Roses, jasmine and wisterias ramble and climb through the ancient medieval ruins of the city of Ninfa. A glorious Arcadian landscape created by three women over ninety years.
The river that flows through the garden creates a microclimate enabling many rare and exotic plants to thrive.
6. Powerscourt, Ireland.
Some will raise their eyebrows at this one. Powerscourt estate was once a grand garden surrounding a substantial castle.
After years of neglect it was restored and is now a popular tourist attraction with hotel, restaurants, golf course, shops and the related paraphernalia.
This probably eclipses its importance as a magnificent grand garden. Definitely worth a visit to enjoy the Japanese garden, walled gardens, rose garden, formal gardens and the surrounding landscape.
The scale is big, is allow plenty of time to wander and explore. Another garden of the past that is enjoyed by the people of today.
7. Herrenhausen, Germany.
Located in Hanover the Herrenhausen gardens consist of the Great Garden and the Berggarten or mountain garden.
The Great Garden is a Baroque masterpiece, legacy of the Kings of Hanover and Sophia of Hanover who commissioned a French designer to lay out the 50 hectares of hedges, walkways, statues and avenues in strict geometric patterns.
Wander and wonder at the sheer scale and majesty of it all. The Berggarten was a vegetable garden (on a grand scale) which has evolved into a Botanic garden. The Herrenhausen palace was the centrepiece but this did not survive World War 2.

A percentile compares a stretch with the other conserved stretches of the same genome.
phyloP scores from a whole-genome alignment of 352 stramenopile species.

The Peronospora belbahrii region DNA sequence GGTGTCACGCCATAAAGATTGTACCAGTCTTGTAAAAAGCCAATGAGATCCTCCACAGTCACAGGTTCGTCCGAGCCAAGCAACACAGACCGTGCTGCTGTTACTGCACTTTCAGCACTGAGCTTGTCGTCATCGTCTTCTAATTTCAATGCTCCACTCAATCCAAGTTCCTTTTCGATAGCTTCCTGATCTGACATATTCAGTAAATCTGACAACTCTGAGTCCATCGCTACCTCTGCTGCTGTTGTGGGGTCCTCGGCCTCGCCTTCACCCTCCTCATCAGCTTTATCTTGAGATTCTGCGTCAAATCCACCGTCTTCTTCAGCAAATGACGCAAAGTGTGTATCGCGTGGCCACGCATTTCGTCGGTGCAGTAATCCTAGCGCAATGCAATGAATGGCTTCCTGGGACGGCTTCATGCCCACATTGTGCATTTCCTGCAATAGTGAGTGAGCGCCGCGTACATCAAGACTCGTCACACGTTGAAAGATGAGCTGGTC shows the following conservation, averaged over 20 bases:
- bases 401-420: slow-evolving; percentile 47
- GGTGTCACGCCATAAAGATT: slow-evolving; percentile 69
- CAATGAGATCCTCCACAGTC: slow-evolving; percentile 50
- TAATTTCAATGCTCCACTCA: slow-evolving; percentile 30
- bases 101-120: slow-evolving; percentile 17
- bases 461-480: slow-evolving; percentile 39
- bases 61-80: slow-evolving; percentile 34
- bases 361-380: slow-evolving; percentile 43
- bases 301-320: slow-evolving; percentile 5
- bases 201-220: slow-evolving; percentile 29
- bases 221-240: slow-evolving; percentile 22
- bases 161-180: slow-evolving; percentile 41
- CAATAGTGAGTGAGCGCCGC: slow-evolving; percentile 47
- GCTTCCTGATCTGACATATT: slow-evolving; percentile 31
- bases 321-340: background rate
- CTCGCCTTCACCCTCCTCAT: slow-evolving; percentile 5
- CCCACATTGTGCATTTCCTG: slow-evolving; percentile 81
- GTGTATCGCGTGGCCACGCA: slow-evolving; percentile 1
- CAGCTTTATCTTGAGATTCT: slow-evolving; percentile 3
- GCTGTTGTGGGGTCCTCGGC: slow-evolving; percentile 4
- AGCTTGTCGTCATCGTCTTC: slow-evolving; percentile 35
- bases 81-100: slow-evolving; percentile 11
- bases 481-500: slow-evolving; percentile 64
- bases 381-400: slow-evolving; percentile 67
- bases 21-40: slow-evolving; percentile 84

Today the gardens are a people’s playground and demonstrate how a great garden can change use through the ages, but still survive and flourish.
8. Hasselt, Belgium.
Hasselt is home to the largest Japanese garden in Europe. It was laid out from 1985 to 1992, so is fairly recent but is based on a 17th century model.
Covering 6 acres it is a calming picture of water, rocks, stones, maples, toru and tea houses. 250 Japanese cherries are a spectacular sight when the garden opens in April each year.
The month of October, before the garden closes for winter is also a good time to visit to enjoy the autumn colour. Various events relating to Japanese culture take place in the garden during the year.
9. Alhambra and Generalife, Spain.
The Alhambra palace and the neighbouring Generalife palace are located on the outskirts of Granada in the Southern Spain against the backdrop of the Sierra Nevada.
The gardens are an intrinsic part of the living area of both palaces: shaded and sun drenched courtyards, rills and fountains, hedges, palms and citrus.
Probably one of the most romantic garden settings in the world. Separate yourself from other visitors and drift back through the centuries: imagine the carpets, cushions, silks, jewels and intrigue which would have added another dimension to the already intricate picture.
10. Quinta de Monserrate, Portugal.
Located high above Lisbon at Sintra this romantic Moorish palace is surrounded by a picturesque park with falls, ruins and hidden paths. An Englishman, Sir Francis Cook bough the park in the 1850s and set about creating a plantsman’s world tour.
Today you will find mature tree ferns, gums and many rare subjects basking in the high humidity caused by frequent cloud cover. Visit when the palace is not being used for events and get lost in the romantic landscape of hidden gems.
Years of neglect (now recued) have given the garden a special atmosphere. The sweeping lawns in front of the palace were the first lawns in Portugal; still some of the finest.